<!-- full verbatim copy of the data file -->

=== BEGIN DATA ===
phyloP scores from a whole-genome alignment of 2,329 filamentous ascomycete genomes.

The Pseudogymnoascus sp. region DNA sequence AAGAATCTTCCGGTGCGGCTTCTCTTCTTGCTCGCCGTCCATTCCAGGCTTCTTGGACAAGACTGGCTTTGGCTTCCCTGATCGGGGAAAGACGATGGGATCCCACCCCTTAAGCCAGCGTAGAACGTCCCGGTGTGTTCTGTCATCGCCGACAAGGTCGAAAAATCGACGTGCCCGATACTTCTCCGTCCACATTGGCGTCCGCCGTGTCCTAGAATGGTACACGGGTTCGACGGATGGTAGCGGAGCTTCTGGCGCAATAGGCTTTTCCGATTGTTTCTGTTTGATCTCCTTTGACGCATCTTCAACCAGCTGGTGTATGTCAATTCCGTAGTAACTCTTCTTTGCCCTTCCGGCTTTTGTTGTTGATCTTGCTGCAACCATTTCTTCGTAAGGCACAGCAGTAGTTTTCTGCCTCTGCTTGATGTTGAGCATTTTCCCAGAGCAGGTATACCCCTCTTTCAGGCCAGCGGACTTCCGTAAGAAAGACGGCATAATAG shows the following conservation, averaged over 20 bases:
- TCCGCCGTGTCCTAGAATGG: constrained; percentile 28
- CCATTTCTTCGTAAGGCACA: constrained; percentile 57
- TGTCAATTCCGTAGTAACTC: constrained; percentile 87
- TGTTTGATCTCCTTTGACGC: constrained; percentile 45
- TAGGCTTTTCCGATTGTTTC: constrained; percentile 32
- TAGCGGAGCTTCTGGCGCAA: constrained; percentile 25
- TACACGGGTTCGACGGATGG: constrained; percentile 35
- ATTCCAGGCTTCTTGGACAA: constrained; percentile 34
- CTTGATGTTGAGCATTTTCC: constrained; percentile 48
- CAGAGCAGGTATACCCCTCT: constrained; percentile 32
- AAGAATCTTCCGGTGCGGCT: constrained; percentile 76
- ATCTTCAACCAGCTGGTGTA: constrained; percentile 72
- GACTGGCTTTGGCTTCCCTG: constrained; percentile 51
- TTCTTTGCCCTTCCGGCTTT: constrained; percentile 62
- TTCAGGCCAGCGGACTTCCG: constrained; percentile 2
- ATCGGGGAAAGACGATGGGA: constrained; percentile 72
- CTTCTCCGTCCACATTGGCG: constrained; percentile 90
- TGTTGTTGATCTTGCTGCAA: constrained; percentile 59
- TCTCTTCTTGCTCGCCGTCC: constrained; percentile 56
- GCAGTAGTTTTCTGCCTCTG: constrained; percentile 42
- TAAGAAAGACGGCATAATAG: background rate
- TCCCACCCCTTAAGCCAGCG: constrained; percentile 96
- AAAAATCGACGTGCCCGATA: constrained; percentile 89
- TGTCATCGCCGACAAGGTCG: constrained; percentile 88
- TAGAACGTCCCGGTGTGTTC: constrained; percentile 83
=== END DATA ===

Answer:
phyloP scores from a whole-genome alignment of 2,329 filamentous ascomycete genomes.

The Pseudogymnoascus sp. region DNA sequence AAGAATCTTCCGGTGCGGCTTCTCTTCTTGCTCGCCGTCCATTCCAGGCTTCTTGGACAAGACTGGCTTTGGCTTCCCTGATCGGGGAAAGACGATGGGATCCCACCCCTTAAGCCAGCGTAGAACGTCCCGGTGTGTTCTGTCATCGCCGACAAGGTCGAAAAATCGACGTGCCCGATACTTCTCCGTCCACATTGGCGTCCGCCGTGTCCTAGAATGGTACACGGGTTCGACGGATGGTAGCGGAGCTTCTGGCGCAATAGGCTTTTCCGATTGTTTCTGTTTGATCTCCTTTGACGCATCTTCAACCAGCTGGTGTATGTCAATTCCGTAGTAACTCTTCTTTGCCCTTCCGGCTTTTGTTGTTGATCTTGCTGCAACCATTTCTTCGTAAGGCACAGCAGTAGTTTTCTGCCTCTGCTTGATGTTGAGCATTTTCCCAGAGCAGGTATACCCCTCTTTCAGGCCAGCGGACTTCCGTAAGAAAGACGGCATAATAG shows the following conservation, averaged over 20 bases:
- TCCGCCGTGTCCTAGAATGG: constrained; percentile 28
- CCATTTCTTCGTAAGGCACA: constrained; percentile 57
- TGTCAATTCCGTAGTAACTC: constrained; percentile 87
- TGTTTGATCTCCTTTGACGC: constrained; percentile 45
- TAGGCTTTTCCGATTGTTTC: constrained; percentile 32
- TAGCGGAGCTTCTGGCGCAA: constrained; percentile 25
- TACACGGGTTCGACGGATGG: constrained; percentile 35
- ATTCCAGGCTTCTTGGACAA: constrained; percentile 34
- CTTGATGTTGAGCATTTTCC: constrained; percentile 48
- CAGAGCAGGTATACCCCTCT: constrained; percentile 32
- AAGAATCTTCCGGTGCGGCT: constrained; percentile 76
- ATCTTCAACCAGCTGGTGTA: constrained; percentile 72
- GACTGGCTTTGGCTTCCCTG: constrained; percentile 51
- TTCTTTGCCCTTCCGGCTTT: constrained; percentile 62
- TTCAGGCCAGCGGACTTCCG: constrained; percentile 2
- ATCGGGGAAAGACGATGGGA: constrained; percentile 72
- CTTCTCCGTCCACATTGGCG: constrained; percentile 90
- TGTTGTTGATCTTGCTGCAA: constrained; percentile 59
- TCTCTTCTTGCTCGCCGTCC: constrained; percentile 56
- GCAGTAGTTTTCTGCCTCTG: constrained; percentile 42
- TAAGAAAGACGGCATAATAG: background rate
- TCCCACCCCTTAAGCCAGCG: constrained; percentile 96
- AAAAATCGACGTGCCCGATA: constrained; percentile 89
- TGTCATCGCCGACAAGGTCG: constrained; percentile 88
- TAGAACGTCCCGGTGTGTTC: constrained; percentile 83